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 Not sure about flats/sharps affecting whole measure
Author: georgE11 
Date:   2004-11-15 19:33
Attachment:  SCAN001.jpg (95k)

Hi all.. I know the book says that a flat or sharp remains in effect throughout the entire measure unless cancelled by a natural.. but does it only affect the whole measure if the flat/sharp is placed in the beginning of the measure? or can it still affect the whole measure even if it's playced by a note?

I'm going to post this screenshot from the book, maybe you guys can answer their questions for me and i can make some sense out of this..

Please click on the Attachment at the top.

Thanks!
George



Post Edited (2004-11-15 19:36)

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 Re: Not sure about flats/sharps affecting whole measure
Author: pewd 
Date:   2004-11-15 19:42

i even know what book thats from

are you asking us to do your homework for you?

stays in effect from the point of the accidental forward until the end of the measure, unless cancelled.

- Paul
private teacher - Dallas, Texas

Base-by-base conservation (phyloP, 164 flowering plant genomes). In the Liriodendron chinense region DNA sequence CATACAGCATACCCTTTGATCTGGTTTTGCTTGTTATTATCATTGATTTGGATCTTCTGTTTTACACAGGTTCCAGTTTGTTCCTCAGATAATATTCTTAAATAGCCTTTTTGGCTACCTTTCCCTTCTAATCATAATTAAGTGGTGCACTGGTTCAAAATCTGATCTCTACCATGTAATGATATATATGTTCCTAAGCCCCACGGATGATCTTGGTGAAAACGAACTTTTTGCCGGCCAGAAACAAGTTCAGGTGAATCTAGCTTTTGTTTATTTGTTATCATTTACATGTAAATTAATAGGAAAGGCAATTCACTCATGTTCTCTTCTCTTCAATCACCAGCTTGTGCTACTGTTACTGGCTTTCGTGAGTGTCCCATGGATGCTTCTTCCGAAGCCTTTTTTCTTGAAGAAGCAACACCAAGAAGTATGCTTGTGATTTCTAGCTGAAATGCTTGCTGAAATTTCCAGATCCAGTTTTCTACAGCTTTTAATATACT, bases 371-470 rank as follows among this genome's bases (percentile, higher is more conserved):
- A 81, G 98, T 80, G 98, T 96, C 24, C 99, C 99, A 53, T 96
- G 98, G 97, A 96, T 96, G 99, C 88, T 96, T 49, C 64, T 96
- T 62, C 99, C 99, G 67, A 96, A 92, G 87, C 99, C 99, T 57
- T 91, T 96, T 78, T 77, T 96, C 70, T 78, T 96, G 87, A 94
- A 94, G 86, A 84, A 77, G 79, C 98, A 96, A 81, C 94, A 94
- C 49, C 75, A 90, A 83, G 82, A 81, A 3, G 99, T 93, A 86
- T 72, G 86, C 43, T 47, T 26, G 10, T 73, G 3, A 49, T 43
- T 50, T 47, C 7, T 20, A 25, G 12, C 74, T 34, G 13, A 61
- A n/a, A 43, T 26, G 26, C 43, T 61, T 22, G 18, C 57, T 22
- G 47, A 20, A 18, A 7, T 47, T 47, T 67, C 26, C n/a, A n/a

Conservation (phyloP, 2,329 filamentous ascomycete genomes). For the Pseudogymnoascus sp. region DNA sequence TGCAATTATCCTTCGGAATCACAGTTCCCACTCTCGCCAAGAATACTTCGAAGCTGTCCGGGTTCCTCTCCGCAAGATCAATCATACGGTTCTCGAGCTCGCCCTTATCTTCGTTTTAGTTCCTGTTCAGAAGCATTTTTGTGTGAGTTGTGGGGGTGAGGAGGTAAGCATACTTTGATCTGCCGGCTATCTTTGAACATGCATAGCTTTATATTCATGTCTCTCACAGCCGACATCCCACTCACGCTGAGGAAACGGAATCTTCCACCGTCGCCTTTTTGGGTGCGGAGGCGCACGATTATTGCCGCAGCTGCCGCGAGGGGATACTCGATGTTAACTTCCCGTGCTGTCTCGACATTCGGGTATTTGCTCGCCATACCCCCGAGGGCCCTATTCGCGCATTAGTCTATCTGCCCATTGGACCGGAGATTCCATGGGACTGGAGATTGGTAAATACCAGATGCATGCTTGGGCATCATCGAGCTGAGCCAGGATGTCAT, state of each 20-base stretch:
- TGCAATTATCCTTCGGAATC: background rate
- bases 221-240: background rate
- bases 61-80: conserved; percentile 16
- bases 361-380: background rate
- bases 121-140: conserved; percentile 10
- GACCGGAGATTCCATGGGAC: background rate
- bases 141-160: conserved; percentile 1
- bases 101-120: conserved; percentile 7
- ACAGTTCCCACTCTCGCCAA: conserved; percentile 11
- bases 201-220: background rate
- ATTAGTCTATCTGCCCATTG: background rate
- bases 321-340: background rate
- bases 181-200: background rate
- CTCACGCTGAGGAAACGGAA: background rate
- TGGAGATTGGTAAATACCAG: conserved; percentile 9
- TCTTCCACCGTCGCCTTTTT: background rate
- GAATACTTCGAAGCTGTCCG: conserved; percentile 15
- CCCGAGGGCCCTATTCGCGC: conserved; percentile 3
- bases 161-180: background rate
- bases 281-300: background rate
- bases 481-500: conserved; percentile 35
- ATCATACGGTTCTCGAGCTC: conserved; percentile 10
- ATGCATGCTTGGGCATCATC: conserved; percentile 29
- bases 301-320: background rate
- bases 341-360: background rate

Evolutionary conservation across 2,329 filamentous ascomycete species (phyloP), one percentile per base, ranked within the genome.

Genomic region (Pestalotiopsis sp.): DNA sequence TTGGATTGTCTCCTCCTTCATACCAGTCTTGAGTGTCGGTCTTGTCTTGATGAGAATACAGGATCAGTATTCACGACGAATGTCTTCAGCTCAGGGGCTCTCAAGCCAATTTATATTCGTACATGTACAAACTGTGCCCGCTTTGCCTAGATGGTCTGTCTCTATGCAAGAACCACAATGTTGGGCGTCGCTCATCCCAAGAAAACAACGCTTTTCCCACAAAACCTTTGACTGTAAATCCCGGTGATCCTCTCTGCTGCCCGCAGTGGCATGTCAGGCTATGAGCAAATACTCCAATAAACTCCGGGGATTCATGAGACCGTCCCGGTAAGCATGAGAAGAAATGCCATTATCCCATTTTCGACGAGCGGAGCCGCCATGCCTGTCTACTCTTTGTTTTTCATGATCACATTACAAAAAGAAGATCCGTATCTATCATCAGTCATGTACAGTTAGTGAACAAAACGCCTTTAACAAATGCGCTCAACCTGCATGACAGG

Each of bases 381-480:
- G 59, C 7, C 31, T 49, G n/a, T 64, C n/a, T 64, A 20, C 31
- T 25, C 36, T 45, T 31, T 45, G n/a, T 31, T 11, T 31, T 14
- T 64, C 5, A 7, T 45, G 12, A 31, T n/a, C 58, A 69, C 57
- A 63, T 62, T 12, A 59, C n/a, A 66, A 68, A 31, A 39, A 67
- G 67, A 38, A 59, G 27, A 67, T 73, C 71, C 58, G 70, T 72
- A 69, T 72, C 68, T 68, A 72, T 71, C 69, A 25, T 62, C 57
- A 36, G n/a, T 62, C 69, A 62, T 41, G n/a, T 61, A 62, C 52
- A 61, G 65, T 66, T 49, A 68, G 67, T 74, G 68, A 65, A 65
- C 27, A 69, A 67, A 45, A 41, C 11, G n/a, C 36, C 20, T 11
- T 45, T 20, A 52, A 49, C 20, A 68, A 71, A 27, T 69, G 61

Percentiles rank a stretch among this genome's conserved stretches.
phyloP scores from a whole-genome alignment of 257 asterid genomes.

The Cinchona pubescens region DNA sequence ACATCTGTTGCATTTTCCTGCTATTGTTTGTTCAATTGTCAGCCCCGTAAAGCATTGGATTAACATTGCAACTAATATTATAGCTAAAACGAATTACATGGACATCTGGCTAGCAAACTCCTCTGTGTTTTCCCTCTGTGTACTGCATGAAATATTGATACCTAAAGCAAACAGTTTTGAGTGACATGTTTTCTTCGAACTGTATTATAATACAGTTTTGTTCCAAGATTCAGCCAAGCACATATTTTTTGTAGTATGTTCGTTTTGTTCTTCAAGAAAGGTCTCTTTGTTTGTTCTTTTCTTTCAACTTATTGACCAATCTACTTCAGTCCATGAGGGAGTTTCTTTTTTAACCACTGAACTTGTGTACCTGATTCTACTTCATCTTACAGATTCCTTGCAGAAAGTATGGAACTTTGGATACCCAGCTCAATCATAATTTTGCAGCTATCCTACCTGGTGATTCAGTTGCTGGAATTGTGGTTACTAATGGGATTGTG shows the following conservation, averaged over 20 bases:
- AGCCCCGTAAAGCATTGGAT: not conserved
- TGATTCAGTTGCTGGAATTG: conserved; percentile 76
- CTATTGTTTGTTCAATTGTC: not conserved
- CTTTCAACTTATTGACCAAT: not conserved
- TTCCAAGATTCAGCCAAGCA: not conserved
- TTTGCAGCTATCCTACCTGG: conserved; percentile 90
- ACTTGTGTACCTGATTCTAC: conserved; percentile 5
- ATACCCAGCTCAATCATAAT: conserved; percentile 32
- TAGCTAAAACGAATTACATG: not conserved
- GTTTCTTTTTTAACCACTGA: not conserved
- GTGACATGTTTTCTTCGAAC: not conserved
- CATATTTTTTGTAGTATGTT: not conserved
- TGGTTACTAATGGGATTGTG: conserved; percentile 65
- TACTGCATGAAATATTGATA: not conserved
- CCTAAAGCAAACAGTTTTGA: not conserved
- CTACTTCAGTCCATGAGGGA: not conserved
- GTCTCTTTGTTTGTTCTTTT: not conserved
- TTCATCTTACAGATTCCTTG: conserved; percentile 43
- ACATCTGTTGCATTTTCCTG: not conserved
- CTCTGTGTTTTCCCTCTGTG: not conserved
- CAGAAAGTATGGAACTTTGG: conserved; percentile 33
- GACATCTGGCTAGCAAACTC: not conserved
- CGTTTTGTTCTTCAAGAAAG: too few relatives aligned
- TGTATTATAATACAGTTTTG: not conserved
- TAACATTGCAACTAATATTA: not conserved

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 Re: Not sure about flats/sharps affecting whole measure
Author: Hank Lehrer 
Date:   2004-11-15 19:42

Hi George,

It might be better if you took a crack at this and then posted your answers. You are correct with "a flat or sharp remains in effect throughout the entire measure unless cancelled by a natural." Also, an accidental (a written in sharp or flat as well) lasts for the whole measure unless another accidental or natural comes into play.

Give it a try and just answer the question with a yes or no and then any of us can help you with your errors. If I were you, I'd write down the note names under each note first. For example, the first one is E flat, E natural, F, and E natural. Get the idea?

HRL

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 Re: Not sure about flats/sharps affecting whole measure
Author: Brenda 
Date:   2004-11-15 19:43

The accidental applies to any similar note that FOLLOWS the accidental up until the bar line, including the same note an octave higher or lower. The accidental doesn't affect any notes previous to it. If the composer wishes to have the accidental continue into the next measure he has to write the accidental again in the next measure.

Sometimes composers will do you a favour by writing the sign for the accidental again within the measure if the same note appears again (or in the next measure they'll write a reminder to return to the key signature), but they're not required to do so.